Why I Collect: Daguerreotypes, African Art and Duck Decoys

Daguerrotype in Invaluable user Herbert Ascherman's collection (details below). Photo courtesy of the collector.

The Invaluable community is made of up of colorful and passionate individuals with impressive, carefully curated collections that deserve to be shared. In the first edition of our “Why I Collect” series, we spoke with avid users Herb Ascherman, Ron Atwood, and Donna Tonelli to get a sense of their fascinating collecting tastes and techniques, and reveal what exactly it is that fuels their passion for buying items on Invaluable.

Herbert Ascherman

Herbert Ascherman was inspired early in his career to learn about the history and methodology of photography, which began in earnest in 1839 when Louis Daguerre introduced the daguerreotype process. Some of the first books in his library are seminal texts by Ansel Adams and Diane Arbus. Now, his collection is made up of books from almost every city and country he has visited, many in different languages. Ascherman’s library holds over 2,000 volumes, including 1,500 first editions and 900 signed copies.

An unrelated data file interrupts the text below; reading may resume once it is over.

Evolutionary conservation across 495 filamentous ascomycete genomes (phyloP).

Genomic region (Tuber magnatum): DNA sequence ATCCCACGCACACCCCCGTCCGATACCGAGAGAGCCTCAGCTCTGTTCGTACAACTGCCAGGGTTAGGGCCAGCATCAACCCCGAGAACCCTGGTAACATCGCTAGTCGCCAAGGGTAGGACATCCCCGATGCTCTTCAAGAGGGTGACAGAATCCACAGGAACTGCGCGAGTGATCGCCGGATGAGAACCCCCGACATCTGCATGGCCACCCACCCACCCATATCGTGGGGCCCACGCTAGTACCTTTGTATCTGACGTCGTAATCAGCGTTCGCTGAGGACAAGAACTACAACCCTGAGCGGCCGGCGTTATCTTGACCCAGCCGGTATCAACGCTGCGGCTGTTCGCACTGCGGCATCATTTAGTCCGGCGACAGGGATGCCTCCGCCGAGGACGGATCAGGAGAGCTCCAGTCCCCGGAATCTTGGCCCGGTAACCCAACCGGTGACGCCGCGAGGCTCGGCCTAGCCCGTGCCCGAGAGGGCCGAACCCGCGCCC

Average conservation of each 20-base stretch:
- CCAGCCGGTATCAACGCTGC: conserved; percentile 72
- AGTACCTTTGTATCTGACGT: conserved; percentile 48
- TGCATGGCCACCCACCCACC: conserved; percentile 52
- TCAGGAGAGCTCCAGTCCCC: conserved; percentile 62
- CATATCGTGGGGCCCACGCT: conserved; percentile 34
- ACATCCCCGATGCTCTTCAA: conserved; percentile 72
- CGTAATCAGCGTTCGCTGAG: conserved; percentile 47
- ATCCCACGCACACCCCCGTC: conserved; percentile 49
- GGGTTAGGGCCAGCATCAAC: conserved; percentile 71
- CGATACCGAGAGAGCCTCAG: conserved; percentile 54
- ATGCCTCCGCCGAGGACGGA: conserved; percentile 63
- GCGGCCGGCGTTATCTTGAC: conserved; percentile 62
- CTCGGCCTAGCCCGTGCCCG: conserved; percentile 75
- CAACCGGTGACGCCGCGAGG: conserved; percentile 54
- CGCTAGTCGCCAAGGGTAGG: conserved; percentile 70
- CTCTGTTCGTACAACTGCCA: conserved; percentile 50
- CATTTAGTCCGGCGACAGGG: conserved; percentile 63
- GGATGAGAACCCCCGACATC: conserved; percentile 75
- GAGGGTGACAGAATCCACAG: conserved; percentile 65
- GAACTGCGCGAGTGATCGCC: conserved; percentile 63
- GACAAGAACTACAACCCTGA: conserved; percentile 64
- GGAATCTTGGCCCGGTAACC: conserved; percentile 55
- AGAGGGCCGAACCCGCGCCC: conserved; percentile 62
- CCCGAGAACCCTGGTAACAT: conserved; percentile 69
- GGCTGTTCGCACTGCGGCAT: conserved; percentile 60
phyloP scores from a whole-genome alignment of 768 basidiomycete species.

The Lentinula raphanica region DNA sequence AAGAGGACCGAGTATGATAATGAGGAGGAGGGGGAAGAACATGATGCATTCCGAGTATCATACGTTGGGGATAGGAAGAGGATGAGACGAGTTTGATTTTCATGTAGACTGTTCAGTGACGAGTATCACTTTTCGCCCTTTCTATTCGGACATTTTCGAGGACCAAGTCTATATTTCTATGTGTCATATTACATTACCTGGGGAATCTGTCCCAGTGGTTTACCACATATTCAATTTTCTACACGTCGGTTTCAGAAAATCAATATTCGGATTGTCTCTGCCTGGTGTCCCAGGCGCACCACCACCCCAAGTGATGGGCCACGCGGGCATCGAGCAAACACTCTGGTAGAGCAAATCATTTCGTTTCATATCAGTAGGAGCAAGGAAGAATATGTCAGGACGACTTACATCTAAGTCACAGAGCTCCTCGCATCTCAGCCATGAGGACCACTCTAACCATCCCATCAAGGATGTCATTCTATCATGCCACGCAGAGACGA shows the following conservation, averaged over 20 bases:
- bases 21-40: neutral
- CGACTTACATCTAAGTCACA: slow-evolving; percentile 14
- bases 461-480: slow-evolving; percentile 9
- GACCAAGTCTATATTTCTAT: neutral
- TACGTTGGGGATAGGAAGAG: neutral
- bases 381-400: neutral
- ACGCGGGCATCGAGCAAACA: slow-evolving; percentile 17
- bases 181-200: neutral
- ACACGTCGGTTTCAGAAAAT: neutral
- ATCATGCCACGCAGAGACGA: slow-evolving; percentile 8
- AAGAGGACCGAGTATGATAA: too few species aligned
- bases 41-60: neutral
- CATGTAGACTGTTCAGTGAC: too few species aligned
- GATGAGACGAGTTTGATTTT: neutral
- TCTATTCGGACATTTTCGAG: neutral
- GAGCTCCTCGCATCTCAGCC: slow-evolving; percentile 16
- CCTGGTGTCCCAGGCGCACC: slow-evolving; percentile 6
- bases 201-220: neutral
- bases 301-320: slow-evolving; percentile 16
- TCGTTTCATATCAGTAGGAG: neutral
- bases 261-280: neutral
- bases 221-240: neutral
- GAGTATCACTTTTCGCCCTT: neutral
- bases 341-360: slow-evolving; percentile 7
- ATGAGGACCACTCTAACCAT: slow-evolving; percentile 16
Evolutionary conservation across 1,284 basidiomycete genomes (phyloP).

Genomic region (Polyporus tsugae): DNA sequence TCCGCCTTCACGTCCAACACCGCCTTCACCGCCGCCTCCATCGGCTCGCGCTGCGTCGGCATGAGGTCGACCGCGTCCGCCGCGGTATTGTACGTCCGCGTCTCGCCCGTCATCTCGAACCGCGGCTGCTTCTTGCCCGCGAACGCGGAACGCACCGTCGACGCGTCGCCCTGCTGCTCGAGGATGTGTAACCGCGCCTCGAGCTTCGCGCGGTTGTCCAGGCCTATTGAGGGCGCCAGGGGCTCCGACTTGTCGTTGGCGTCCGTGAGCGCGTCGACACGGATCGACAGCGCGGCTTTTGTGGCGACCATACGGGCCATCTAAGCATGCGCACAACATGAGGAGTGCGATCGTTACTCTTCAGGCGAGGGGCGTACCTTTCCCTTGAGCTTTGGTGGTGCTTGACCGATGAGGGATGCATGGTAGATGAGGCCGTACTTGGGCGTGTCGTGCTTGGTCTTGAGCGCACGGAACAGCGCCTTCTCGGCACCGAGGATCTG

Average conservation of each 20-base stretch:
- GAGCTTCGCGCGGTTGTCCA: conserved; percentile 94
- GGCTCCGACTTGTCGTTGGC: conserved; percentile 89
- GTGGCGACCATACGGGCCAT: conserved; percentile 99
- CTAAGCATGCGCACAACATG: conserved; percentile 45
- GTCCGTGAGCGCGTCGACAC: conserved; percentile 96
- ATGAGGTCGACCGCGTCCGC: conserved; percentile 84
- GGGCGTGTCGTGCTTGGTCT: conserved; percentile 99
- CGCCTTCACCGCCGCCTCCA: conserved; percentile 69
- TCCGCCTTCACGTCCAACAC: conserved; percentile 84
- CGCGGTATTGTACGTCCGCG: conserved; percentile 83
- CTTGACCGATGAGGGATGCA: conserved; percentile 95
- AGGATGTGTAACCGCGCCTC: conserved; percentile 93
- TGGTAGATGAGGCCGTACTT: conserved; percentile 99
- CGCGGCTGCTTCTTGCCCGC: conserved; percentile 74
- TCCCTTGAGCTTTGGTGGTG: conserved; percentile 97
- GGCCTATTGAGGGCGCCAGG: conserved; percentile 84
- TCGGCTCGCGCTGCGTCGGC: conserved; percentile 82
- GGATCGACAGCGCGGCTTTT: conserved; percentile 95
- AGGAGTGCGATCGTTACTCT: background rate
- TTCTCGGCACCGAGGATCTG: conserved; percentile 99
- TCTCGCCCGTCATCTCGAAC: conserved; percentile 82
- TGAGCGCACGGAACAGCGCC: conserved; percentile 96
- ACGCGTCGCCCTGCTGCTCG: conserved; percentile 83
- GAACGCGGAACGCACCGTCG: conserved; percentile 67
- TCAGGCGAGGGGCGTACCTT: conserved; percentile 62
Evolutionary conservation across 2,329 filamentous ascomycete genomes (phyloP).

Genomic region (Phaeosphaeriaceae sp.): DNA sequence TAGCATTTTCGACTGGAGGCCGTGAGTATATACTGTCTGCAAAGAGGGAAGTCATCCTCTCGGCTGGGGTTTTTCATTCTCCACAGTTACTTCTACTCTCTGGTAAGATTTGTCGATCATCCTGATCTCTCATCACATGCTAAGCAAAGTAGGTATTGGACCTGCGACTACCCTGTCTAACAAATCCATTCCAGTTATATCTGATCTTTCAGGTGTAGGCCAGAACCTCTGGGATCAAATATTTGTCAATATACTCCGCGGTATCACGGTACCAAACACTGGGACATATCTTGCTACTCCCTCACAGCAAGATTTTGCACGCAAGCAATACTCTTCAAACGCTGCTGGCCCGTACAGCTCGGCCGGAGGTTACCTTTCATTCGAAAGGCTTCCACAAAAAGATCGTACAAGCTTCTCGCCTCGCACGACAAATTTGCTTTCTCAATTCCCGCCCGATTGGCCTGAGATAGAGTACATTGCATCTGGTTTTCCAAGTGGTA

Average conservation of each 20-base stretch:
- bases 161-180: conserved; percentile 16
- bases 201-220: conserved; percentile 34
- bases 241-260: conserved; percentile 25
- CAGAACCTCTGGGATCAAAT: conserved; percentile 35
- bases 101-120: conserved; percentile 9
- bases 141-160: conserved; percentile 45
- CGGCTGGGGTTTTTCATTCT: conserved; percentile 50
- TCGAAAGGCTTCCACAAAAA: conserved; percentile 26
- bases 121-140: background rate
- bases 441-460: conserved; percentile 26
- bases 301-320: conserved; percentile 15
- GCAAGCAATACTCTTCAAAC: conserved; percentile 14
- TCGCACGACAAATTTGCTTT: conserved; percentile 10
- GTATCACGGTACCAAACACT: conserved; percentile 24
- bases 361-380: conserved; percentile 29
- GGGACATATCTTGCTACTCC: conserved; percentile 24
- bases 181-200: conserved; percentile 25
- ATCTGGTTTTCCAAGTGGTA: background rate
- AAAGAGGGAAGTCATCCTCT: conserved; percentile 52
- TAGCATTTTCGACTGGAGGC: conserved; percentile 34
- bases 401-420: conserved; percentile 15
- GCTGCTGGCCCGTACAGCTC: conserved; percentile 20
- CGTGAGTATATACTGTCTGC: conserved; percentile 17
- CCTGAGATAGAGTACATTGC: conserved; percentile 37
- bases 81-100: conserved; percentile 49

Ascherman’s library. Photo courtesy of the collector.

“There are as many different Dag collections as there are Dag collectors,” says Ascherman. He notes that until later photographic processes began in earnest in 1865, millions of American and French daguerreotypes were produced on diverse subjects, including portraits, architecture, and special occasions. One distinction between the two countries of origin is that American daguerreotypes are usually found in small handmade cases of wood or leather, while French examples are mounted in a passe-partout and hung for display.

Daguerreotype in Ascherman’s collection. Photo courtesy of the collector.